(Baptist Health) – Intermittent fasting is a diet trend that’s getting a lot of attention lately. It involves rotating periods of eating with periods of fasting.
Advocates recommend it for managing weight loss, heart disease, type 2 diabetes and problems sleeping. And there is evidence that intermittent fasting may help regulate glucose levels, reduce inflammation, improve cholesterol levels and help manage blood pressure.
Unfortunately, most of the studies on intermittent fasting have been conducted on animals, on small groups of people or over short periods of time. So not a lot is known about the long-term effects.
But here’s a quick look at what the science says about three popular fasting methods.
As the name suggests, alternate-day fasting involves fasting every other day. On fasting days, no foods or beverages with calories are consumed. Drinks such as water, black coffee and tea are OK. On non-fasting days, you can eat what you want—although it’s still a good idea to follow a healthy eating pattern.
According to the Academy of Nutrition and Dietetics, studies have found that the amount of weight lost following an alternate-day fast was equal to that lost on a typical low-calorie weight-loss plan. However, fasting may be a more difficult plan to follow for most people. It can cause serious hunger pangs and difficulty concentrating on fasting days.
In a research review published in the New England Journal of Medicine (NEJM), one study showed no improvement in cholesterol and blood pressure with alternate-day fasting. Another showed short-term improvements in heart health that go away when a typical diet is resumed.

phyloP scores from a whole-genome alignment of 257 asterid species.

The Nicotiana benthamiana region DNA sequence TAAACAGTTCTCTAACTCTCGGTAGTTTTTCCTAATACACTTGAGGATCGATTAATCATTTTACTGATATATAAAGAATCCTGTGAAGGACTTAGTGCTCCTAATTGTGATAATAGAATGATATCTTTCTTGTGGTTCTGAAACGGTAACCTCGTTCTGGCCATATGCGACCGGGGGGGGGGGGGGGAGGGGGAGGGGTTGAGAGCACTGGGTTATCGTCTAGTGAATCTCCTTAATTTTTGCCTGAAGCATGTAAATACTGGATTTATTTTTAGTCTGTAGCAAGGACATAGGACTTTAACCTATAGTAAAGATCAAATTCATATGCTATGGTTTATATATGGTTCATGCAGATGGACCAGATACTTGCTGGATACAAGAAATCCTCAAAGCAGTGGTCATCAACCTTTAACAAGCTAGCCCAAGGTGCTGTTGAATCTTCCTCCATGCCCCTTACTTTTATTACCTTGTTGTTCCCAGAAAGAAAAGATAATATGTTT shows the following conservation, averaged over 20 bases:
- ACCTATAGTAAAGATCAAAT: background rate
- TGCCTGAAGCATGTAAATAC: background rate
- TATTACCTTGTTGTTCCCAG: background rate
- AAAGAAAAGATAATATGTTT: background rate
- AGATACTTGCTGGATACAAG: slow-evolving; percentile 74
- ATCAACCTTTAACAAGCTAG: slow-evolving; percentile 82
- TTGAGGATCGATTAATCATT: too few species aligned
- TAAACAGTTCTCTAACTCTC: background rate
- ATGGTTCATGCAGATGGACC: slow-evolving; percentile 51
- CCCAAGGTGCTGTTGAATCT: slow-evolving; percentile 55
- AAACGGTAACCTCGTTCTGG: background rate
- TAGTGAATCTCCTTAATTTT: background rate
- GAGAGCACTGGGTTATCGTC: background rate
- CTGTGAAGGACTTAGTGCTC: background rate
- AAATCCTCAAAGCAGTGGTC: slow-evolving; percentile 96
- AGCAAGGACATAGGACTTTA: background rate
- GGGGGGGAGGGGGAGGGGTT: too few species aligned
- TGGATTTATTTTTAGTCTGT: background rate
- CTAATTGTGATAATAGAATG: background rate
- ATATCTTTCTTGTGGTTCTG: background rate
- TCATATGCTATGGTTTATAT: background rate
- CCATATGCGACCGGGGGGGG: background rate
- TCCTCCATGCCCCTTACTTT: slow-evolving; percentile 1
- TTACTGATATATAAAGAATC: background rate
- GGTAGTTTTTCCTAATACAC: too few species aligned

Modified fasting involves eating very little food on fasting days. Some people restrict their intake on fasting days to as little as 20% of needed calories. Others limit themselves to only 500 calories on those days.
One version of modified fasting is called the 5:2 fast. On this plan, people fast two days a week and follow their regular diet for the other five days.
According to the Academy, some studies have found no significant difference in weight loss on a modified fast versus a traditional weight-loss diet.
But the NEJM review noted that improvements in insulin sensitivity and waist size have been observed on the 5:2 fast.
This kind of fasting restricts eating to certain times of day. The goal is to fast from 12 to 18 hours a day. Much of the fast occurs while you’re sleeping. This may be an easier fasting pattern for people who don’t snack after dinner or eat breakfast first thing in the morning.
There’s little research on the effects of this type of fasting in humans. But the NEJM review noted one study in which young men who fasted 16 hours a day and did strength training lost fat while maintaining muscle mass over two months.
This kind of fasting also has risks. For instance, people who fast more than 16 hours a day have a higher risk of gallstones and gallbladder surgery, according to the National Institutes of Health.
What does it all mean?
While there is some promising research being done, the Academy doesn’t recommend intermittent fasting as a lifestyle tool.
More research is needed first, the academy says, particularly into the negative side effects. There’s a potential for nutrient deficiencies, for example. And fasting could be a risk for:
- People with diabetes.
- Women who are pregnant or breastfeeding.
- Anyone with a history of eating disorders.
If you’re considering fasting, talk it over with your doctor first. This is especially important if you’re taking any medications that may need to be adjusted or if you have a chronic condition. Your doctor can help you understand the pros and cons—and decide the best way to move forward.
Remember: The best diet isn’t a fad; it’s a healthy eating style you can live with long-term. Before you jump on a diet bandwagon, take a fresh look at this tried-and-true approach to weight loss.